- In the Windows search bar, type cmd.
- Right-click the Command Prompt and choose “Run as Administrator.”
- Then, in the command prompt window, type SFC. Then press the Enter key.
- You can restart your system after the SFC scan is completed.
7. Device Drivers Can Be Disabled, Reinstalled, or Updated
You can inspect hard disc drivers to see whether they are corrupted or damaged. This is easily accomplished by following the methods outlined below:
- Press the Windows + X keys together and select ‘Device Manager’ from the list of possibilities.
- Expand Disk Drives and then right-click on the hard drive.
- Then, click on properties to see if the device is operational or not.
- If the driver isn’t working properly, go to the ‘Driver’ tab and uninstall it. You can also select ‘Update Driver’ to install the most recent driver update. Furthermore, you can install the hard drive drivers by downloading them from the official website.
- Restart your laptop or computer after installing and updating the drivers.
8. Use the Memory Diagnostic Tool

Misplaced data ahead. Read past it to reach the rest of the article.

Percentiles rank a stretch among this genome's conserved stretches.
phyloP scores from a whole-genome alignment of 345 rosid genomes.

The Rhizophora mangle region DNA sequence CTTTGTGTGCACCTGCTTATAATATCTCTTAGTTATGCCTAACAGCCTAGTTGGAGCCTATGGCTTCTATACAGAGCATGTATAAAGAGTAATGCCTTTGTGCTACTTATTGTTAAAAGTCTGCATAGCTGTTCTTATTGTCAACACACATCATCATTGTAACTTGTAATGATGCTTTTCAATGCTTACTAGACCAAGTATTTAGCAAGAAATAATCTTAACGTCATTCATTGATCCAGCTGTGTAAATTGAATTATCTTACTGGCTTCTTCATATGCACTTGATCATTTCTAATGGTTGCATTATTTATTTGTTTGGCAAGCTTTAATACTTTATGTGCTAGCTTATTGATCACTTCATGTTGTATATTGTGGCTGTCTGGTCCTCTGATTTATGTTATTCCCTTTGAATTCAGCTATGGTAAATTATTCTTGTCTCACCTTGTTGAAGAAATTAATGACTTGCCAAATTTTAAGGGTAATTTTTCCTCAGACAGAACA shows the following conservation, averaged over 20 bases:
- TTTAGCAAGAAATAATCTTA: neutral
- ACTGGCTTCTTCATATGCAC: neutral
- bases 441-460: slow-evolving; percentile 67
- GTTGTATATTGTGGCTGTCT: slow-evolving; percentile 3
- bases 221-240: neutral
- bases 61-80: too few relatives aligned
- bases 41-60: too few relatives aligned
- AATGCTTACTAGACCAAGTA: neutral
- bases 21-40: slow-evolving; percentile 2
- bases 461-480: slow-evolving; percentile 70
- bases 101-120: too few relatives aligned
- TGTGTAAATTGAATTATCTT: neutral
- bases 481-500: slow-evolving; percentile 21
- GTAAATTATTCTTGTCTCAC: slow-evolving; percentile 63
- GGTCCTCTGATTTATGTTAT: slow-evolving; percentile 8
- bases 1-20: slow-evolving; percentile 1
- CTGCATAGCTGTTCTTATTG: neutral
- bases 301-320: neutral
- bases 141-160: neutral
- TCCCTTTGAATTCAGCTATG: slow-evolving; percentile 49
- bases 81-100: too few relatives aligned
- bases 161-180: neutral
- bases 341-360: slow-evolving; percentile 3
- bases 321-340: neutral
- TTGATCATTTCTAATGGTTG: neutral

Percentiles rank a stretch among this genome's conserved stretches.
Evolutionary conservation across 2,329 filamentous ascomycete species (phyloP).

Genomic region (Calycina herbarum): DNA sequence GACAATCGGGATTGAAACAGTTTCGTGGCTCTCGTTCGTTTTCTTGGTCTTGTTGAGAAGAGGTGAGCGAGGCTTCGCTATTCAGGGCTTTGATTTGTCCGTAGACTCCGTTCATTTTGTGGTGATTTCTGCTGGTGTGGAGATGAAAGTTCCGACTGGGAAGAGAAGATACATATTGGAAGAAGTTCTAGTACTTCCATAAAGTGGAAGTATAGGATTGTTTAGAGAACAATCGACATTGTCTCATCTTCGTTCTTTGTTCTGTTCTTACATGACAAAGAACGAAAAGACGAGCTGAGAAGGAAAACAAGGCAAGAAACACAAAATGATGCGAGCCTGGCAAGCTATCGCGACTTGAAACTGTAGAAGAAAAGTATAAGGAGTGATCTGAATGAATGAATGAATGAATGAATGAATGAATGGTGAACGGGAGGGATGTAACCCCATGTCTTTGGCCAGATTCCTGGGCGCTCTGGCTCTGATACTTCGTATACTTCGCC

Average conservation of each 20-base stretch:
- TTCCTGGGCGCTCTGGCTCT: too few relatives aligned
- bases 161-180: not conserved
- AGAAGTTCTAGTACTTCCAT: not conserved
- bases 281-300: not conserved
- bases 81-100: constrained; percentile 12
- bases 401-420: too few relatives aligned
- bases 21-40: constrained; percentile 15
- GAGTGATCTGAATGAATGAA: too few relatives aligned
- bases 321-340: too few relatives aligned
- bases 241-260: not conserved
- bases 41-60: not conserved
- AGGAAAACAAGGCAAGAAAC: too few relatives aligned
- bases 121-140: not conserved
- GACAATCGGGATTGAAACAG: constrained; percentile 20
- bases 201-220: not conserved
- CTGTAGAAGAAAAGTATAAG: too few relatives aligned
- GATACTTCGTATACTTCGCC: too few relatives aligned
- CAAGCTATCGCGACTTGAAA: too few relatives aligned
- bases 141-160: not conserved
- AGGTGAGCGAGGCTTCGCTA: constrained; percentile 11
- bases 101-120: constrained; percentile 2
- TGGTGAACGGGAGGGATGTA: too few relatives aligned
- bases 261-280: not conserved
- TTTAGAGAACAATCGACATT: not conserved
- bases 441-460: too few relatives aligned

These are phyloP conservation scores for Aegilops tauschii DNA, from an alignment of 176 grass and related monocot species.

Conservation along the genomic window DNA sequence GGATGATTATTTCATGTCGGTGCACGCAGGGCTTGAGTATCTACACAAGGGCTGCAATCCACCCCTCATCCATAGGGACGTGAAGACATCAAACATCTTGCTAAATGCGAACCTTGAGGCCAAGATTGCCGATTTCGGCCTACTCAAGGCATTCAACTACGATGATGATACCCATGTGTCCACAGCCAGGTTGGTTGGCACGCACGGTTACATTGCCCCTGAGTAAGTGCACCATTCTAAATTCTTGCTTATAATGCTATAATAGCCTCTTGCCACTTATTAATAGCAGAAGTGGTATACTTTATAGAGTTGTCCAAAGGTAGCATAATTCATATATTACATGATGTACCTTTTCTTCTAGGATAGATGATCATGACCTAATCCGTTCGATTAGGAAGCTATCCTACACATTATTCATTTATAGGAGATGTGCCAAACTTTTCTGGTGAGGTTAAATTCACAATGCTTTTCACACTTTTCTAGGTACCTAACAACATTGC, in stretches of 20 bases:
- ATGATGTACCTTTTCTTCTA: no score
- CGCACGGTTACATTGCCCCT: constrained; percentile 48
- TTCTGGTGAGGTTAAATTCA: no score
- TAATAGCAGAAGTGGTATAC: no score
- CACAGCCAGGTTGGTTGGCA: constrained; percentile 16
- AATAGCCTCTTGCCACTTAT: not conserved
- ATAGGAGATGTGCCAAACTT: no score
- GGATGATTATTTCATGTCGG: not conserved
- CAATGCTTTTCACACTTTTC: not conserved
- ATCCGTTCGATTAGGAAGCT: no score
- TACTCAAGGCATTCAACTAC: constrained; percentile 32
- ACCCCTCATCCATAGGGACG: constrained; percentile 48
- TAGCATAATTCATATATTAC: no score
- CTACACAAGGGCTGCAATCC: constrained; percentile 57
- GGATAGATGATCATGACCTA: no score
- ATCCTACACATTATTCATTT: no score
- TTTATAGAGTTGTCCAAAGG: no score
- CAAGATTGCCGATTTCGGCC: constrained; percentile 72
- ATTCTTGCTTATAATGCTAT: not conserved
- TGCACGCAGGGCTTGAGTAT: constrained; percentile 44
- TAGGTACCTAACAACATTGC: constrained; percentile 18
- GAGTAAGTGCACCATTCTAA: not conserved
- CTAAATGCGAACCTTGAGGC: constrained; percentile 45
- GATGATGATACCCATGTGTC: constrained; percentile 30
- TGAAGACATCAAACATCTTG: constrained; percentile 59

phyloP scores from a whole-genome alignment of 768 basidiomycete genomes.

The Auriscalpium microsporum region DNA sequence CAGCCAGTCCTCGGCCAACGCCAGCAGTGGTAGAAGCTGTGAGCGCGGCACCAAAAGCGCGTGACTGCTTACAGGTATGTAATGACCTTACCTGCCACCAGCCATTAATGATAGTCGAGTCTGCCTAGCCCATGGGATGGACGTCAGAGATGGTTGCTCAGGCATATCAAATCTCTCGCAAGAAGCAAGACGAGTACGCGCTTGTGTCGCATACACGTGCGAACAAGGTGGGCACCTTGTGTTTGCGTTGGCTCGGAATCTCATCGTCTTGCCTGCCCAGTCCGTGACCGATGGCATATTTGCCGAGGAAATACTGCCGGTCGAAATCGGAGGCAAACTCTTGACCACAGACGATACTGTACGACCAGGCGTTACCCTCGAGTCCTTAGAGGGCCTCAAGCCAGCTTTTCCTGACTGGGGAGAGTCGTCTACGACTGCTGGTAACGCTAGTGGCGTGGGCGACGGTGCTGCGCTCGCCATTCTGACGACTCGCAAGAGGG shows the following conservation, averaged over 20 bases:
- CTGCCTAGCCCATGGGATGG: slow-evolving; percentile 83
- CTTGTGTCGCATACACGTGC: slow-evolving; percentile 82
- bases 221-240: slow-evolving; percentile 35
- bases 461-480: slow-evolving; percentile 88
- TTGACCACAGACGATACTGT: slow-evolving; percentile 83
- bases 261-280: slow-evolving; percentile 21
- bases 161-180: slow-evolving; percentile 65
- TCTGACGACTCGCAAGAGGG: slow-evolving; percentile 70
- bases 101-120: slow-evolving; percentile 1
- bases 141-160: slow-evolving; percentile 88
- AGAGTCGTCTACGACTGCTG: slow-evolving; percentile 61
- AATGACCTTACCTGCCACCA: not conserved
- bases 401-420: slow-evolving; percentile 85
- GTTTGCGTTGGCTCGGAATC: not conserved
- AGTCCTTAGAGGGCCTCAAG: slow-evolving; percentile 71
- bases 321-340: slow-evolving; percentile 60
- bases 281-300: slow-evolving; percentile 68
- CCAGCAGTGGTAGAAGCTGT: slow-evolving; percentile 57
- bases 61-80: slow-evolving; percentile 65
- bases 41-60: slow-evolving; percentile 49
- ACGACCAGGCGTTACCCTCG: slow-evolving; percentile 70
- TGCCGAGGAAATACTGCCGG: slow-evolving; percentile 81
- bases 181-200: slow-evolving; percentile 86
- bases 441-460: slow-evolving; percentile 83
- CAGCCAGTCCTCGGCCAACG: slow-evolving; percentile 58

If the status code refers to memory problems, consider running the Memory Diagnostic program. This is a Windows utility that checks for memory problems. Before using this utility, close all open files and apps.
- Open “Start,” type mdsched.exe, and then choose the result. You can also input “Memory Diagnostic” and choose the outcome.
- Select whether the scan should be done immediately or after the next restart.
- F1 should be pressed when the scan begins. This gives you the option of selecting the type of scan you want to employ. The Windows Memory Diagnostic tool performs a “Standard” scan by default. When you get the kernel data in page error, though, it’s advisable to do a more thorough scan. Choose “Extended” from the drop-down menu.
- To save your modifications, press F10. This scan may take some time, so try not to disturb it.
If any problems are discovered, a notification should appear on your desktop when your machine restarts. They are also available in Event Viewer under “Windows Logs -> System.” Select “Find” from the context menu when you right-click “System.” Look up “MemoryDiagnostic.” Examine any events using the word “results.”
This utility occasionally has a problem. When an error is not found, you may not receive a notice or find anything in Event Viewer. Try third-party memory testing tools in this case. These are also beneficial for scans that are more intricate and diversified.